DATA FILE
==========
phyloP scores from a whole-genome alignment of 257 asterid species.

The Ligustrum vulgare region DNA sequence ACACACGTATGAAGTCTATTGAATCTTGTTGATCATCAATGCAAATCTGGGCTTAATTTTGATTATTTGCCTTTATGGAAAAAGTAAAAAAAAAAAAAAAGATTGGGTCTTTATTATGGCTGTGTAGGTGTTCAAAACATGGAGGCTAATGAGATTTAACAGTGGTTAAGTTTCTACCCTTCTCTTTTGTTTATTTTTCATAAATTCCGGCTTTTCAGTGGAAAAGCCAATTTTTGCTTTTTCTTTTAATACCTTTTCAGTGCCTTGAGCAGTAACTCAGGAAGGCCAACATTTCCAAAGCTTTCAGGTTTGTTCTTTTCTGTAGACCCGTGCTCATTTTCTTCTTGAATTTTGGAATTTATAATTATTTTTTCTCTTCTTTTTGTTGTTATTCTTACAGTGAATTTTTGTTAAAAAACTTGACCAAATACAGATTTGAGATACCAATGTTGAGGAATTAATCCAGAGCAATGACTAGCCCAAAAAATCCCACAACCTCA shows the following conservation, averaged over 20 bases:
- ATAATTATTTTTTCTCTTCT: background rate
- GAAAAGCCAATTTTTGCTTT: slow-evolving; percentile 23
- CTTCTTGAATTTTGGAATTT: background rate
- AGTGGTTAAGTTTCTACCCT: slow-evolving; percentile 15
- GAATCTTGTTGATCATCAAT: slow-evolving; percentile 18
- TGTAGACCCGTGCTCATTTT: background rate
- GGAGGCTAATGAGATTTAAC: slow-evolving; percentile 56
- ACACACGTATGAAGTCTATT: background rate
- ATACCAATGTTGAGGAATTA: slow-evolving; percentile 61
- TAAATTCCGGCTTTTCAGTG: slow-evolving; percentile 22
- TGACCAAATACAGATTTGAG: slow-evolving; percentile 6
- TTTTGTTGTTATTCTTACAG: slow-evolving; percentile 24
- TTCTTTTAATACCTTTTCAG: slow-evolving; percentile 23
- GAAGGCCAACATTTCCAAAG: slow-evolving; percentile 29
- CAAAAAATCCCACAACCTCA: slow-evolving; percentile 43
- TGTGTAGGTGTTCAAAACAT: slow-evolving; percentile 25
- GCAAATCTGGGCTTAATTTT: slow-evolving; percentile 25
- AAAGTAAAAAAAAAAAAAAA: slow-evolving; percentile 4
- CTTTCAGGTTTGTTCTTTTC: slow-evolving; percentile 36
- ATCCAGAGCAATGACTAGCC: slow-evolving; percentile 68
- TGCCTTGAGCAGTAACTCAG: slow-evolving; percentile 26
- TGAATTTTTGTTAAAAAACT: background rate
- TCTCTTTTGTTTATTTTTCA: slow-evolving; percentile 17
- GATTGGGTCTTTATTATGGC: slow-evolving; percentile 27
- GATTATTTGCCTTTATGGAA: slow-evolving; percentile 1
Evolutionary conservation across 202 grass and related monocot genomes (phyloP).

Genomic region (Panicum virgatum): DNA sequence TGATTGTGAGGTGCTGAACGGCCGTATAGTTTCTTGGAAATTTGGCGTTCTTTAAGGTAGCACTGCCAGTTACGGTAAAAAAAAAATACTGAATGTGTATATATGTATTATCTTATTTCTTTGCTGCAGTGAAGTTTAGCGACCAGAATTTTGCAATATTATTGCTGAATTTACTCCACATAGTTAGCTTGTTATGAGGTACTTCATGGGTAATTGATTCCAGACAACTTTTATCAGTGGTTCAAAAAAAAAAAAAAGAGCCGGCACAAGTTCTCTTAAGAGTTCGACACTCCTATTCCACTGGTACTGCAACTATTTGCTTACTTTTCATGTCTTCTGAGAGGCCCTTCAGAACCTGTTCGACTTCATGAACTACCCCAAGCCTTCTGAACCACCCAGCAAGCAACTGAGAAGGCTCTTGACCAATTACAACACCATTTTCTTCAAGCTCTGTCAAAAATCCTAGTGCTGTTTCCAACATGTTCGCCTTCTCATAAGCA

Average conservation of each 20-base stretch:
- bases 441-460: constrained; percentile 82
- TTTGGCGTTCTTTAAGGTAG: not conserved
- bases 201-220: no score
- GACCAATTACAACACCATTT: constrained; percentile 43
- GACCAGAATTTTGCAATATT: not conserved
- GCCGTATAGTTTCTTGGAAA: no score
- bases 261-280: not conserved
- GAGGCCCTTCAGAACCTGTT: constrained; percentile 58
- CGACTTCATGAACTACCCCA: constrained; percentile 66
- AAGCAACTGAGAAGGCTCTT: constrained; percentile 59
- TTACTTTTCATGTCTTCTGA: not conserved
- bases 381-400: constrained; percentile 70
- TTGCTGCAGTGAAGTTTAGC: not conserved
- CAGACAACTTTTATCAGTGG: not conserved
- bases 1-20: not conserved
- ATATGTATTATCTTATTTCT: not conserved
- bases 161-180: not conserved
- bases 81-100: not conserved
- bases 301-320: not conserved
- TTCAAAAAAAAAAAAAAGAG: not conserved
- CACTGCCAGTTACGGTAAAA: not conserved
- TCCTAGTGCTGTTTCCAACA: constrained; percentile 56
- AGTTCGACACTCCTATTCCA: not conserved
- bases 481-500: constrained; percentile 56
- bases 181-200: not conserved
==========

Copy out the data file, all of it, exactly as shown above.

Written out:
phyloP scores from a whole-genome alignment of 257 asterid species.

The Ligustrum vulgare region DNA sequence ACACACGTATGAAGTCTATTGAATCTTGTTGATCATCAATGCAAATCTGGGCTTAATTTTGATTATTTGCCTTTATGGAAAAAGTAAAAAAAAAAAAAAAGATTGGGTCTTTATTATGGCTGTGTAGGTGTTCAAAACATGGAGGCTAATGAGATTTAACAGTGGTTAAGTTTCTACCCTTCTCTTTTGTTTATTTTTCATAAATTCCGGCTTTTCAGTGGAAAAGCCAATTTTTGCTTTTTCTTTTAATACCTTTTCAGTGCCTTGAGCAGTAACTCAGGAAGGCCAACATTTCCAAAGCTTTCAGGTTTGTTCTTTTCTGTAGACCCGTGCTCATTTTCTTCTTGAATTTTGGAATTTATAATTATTTTTTCTCTTCTTTTTGTTGTTATTCTTACAGTGAATTTTTGTTAAAAAACTTGACCAAATACAGATTTGAGATACCAATGTTGAGGAATTAATCCAGAGCAATGACTAGCCCAAAAAATCCCACAACCTCA shows the following conservation, averaged over 20 bases:
- ATAATTATTTTTTCTCTTCT: background rate
- GAAAAGCCAATTTTTGCTTT: slow-evolving; percentile 23
- CTTCTTGAATTTTGGAATTT: background rate
- AGTGGTTAAGTTTCTACCCT: slow-evolving; percentile 15
- GAATCTTGTTGATCATCAAT: slow-evolving; percentile 18
- TGTAGACCCGTGCTCATTTT: background rate
- GGAGGCTAATGAGATTTAAC: slow-evolving; percentile 56
- ACACACGTATGAAGTCTATT: background rate
- ATACCAATGTTGAGGAATTA: slow-evolving; percentile 61
- TAAATTCCGGCTTTTCAGTG: slow-evolving; percentile 22
- TGACCAAATACAGATTTGAG: slow-evolving; percentile 6
- TTTTGTTGTTATTCTTACAG: slow-evolving; percentile 24
- TTCTTTTAATACCTTTTCAG: slow-evolving; percentile 23
- GAAGGCCAACATTTCCAAAG: slow-evolving; percentile 29
- CAAAAAATCCCACAACCTCA: slow-evolving; percentile 43
- TGTGTAGGTGTTCAAAACAT: slow-evolving; percentile 25
- GCAAATCTGGGCTTAATTTT: slow-evolving; percentile 25
- AAAGTAAAAAAAAAAAAAAA: slow-evolving; percentile 4
- CTTTCAGGTTTGTTCTTTTC: slow-evolving; percentile 36
- ATCCAGAGCAATGACTAGCC: slow-evolving; percentile 68
- TGCCTTGAGCAGTAACTCAG: slow-evolving; percentile 26
- TGAATTTTTGTTAAAAAACT: background rate
- TCTCTTTTGTTTATTTTTCA: slow-evolving; percentile 17
- GATTGGGTCTTTATTATGGC: slow-evolving; percentile 27
- GATTATTTGCCTTTATGGAA: slow-evolving; percentile 1
Evolutionary conservation across 202 grass and related monocot genomes (phyloP).

Genomic region (Panicum virgatum): DNA sequence TGATTGTGAGGTGCTGAACGGCCGTATAGTTTCTTGGAAATTTGGCGTTCTTTAAGGTAGCACTGCCAGTTACGGTAAAAAAAAAATACTGAATGTGTATATATGTATTATCTTATTTCTTTGCTGCAGTGAAGTTTAGCGACCAGAATTTTGCAATATTATTGCTGAATTTACTCCACATAGTTAGCTTGTTATGAGGTACTTCATGGGTAATTGATTCCAGACAACTTTTATCAGTGGTTCAAAAAAAAAAAAAAGAGCCGGCACAAGTTCTCTTAAGAGTTCGACACTCCTATTCCACTGGTACTGCAACTATTTGCTTACTTTTCATGTCTTCTGAGAGGCCCTTCAGAACCTGTTCGACTTCATGAACTACCCCAAGCCTTCTGAACCACCCAGCAAGCAACTGAGAAGGCTCTTGACCAATTACAACACCATTTTCTTCAAGCTCTGTCAAAAATCCTAGTGCTGTTTCCAACATGTTCGCCTTCTCATAAGCA

Average conservation of each 20-base stretch:
- bases 441-460: constrained; percentile 82
- TTTGGCGTTCTTTAAGGTAG: not conserved
- bases 201-220: no score
- GACCAATTACAACACCATTT: constrained; percentile 43
- GACCAGAATTTTGCAATATT: not conserved
- GCCGTATAGTTTCTTGGAAA: no score
- bases 261-280: not conserved
- GAGGCCCTTCAGAACCTGTT: constrained; percentile 58
- CGACTTCATGAACTACCCCA: constrained; percentile 66
- AAGCAACTGAGAAGGCTCTT: constrained; percentile 59
- TTACTTTTCATGTCTTCTGA: not conserved
- bases 381-400: constrained; percentile 70
- TTGCTGCAGTGAAGTTTAGC: not conserved
- CAGACAACTTTTATCAGTGG: not conserved
- bases 1-20: not conserved
- ATATGTATTATCTTATTTCT: not conserved
- bases 161-180: not conserved
- bases 81-100: not conserved
- bases 301-320: not conserved
- TTCAAAAAAAAAAAAAAGAG: not conserved
- CACTGCCAGTTACGGTAAAA: not conserved
- TCCTAGTGCTGTTTCCAACA: constrained; percentile 56
- AGTTCGACACTCCTATTCCA: not conserved
- bases 481-500: constrained; percentile 56
- bases 181-200: not conserved